Be Creative. Take a Break.

Joe had a problem. He had cashed in some investments and quit his job to create a new product. Only it didn’t work yet. The technology was ground breaking, but they needed a ridiculously simple communication tool to make it usable. So he went to the beach.

As he sat relaxing in the sun, combing his fingers through the sand, he recalled using Morse code in the army. Dot, dot, dash, he drew lines down in the sand from each. The light bulb came on. Instead of dots and dashes, different widths of lines could represent numbers. In that moment N. Joseph Woodland created bar codes.

Innovation and creativity are coveted commodities in this global and instantaneous economy, but how do we have more of those moments of insight? They seem to come at the oddest times, as we are about to drift off to sleep, in the shower, during a walk in the woods, or on the beach.

1. Relaxing actually does allow you to be more creative. By setting aside the problem and doing unrelated activities we give our subconscious an opportunity to work on problems. One group of researchers at Drexel University found that they could anticipate by as much as 8 seconds who would have a moment of insight. It was based on their levels of alpha waves which are closely related to relaxation. Yes, there is a case to be made for the Foosball table in the lunch room.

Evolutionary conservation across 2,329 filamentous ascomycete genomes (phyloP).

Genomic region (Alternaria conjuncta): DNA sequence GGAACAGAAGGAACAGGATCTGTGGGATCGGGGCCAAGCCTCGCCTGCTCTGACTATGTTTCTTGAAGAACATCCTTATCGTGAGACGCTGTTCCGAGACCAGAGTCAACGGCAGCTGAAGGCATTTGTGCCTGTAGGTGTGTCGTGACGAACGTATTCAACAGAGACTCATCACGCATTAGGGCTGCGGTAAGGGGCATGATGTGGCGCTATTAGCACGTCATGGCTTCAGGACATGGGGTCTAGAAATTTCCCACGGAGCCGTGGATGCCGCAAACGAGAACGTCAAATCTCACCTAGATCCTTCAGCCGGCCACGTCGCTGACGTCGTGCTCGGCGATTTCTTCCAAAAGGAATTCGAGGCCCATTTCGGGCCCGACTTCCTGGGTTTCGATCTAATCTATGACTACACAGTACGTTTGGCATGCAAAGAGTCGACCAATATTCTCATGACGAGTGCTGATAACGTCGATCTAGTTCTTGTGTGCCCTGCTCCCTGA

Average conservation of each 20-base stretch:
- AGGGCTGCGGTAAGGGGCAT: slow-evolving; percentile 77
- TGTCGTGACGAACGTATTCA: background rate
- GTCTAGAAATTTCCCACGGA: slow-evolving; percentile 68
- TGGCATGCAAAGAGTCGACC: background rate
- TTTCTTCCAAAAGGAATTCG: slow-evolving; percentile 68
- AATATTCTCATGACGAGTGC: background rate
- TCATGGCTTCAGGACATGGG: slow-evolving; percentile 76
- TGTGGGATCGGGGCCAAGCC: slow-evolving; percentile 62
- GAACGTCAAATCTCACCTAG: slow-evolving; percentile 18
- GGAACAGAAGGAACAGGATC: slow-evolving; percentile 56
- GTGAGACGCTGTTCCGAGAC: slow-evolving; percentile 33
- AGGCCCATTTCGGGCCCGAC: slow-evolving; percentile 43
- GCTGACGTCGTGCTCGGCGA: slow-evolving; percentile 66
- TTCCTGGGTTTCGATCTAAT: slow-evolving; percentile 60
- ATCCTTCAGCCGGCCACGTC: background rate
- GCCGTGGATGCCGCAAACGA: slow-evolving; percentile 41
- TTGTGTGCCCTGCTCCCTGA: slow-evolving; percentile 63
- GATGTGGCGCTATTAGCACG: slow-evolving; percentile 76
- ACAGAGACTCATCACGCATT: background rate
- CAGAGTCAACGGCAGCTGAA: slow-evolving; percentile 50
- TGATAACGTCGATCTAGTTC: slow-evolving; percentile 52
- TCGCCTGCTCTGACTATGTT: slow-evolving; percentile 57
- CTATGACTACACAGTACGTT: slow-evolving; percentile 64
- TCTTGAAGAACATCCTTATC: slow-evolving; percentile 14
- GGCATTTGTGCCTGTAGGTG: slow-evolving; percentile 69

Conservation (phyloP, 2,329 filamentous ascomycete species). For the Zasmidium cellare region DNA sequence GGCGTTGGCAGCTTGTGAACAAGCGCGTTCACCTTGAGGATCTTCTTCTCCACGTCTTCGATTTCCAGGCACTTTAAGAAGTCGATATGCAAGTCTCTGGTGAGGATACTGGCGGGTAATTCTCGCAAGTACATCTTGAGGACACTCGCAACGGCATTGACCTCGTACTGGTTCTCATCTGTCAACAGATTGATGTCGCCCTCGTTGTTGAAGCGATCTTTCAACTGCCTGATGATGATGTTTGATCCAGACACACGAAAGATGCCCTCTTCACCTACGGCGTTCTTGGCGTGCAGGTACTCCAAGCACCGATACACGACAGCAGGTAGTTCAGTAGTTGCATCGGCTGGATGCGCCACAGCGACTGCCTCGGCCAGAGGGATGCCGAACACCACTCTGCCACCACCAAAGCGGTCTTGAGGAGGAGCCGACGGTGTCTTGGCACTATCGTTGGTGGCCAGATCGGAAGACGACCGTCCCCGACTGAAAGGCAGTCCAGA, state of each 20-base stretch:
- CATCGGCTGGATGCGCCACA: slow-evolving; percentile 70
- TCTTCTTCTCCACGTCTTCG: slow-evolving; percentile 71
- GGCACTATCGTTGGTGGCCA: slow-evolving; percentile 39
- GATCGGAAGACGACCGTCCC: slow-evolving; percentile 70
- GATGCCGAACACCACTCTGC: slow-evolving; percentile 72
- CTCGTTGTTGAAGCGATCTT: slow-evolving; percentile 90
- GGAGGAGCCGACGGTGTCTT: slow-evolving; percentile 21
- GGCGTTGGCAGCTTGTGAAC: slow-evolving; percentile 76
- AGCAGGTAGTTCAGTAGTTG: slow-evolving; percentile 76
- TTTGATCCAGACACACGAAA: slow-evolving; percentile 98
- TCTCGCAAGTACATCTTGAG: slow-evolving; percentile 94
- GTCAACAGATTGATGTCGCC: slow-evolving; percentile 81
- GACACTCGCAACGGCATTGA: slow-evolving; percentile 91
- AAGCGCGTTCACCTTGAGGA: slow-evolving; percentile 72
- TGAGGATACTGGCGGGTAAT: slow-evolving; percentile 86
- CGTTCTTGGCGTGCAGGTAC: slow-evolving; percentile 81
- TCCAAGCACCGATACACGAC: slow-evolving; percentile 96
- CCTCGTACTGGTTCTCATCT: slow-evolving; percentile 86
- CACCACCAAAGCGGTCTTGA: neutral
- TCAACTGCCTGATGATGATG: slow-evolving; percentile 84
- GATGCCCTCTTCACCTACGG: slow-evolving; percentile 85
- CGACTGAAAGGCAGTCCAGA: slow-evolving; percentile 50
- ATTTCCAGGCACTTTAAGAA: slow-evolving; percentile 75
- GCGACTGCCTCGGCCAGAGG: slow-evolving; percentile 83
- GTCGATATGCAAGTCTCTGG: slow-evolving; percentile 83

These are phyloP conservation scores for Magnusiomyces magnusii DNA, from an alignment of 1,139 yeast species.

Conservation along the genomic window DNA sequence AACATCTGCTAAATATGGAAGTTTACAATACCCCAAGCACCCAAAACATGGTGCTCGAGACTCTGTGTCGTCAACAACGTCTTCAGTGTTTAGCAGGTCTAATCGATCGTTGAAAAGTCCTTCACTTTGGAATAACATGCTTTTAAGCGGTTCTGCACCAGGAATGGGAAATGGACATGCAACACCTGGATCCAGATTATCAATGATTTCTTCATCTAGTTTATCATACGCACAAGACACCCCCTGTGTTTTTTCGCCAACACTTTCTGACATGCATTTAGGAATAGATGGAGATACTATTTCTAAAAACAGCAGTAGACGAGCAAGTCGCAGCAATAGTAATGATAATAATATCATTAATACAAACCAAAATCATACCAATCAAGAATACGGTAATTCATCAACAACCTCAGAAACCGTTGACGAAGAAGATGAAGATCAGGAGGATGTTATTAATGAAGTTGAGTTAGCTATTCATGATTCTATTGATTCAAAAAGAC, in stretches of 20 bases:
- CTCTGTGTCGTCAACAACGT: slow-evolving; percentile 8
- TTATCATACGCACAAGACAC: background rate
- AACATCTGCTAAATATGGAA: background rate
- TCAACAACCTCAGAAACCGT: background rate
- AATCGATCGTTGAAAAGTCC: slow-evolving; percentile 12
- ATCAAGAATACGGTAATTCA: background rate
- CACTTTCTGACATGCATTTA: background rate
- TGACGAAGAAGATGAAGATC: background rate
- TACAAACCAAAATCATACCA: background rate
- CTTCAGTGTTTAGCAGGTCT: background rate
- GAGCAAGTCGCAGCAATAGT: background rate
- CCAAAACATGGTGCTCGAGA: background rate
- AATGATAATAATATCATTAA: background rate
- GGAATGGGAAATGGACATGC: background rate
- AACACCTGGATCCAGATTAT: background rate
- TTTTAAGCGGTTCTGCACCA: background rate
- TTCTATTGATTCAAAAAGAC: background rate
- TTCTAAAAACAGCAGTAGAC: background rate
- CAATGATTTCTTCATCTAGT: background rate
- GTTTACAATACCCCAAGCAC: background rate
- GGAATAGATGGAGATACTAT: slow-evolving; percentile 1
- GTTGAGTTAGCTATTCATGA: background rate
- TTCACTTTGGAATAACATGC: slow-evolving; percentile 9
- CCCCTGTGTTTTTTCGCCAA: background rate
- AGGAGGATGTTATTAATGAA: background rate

2. From Aristotle to Thoreau, many through the ages have believed that taking a walk can boost your creativity. A recent study at Stanford University found that walking, indoors or outdoors, can enhance your creativity by as much as 60%.

3. Many report that simply being in nature can put your brain into the “default network” where creativity is thought to take place. Researcher, David Strayer of the University of Utah, believes that being in green space allows your brain to take a break from intense cognitive function and provides “attention restoration.”

4. Exposing yourself to a diversity of ideas and experiences gives you more experiences to draw from. For creativity to happen we must have either completely new inputs, or connect two inputs that were never combined before. So go to a museum, try a new route to work, experience a different culture, learn sign language or begin playing a musical instrument.

So much of our work requires focused concentration. Pivoting to a different mode of thinking can revive your sense of well-being AND provide meaningful business contributions. Sometimes the most productive thing to do is to take a break.

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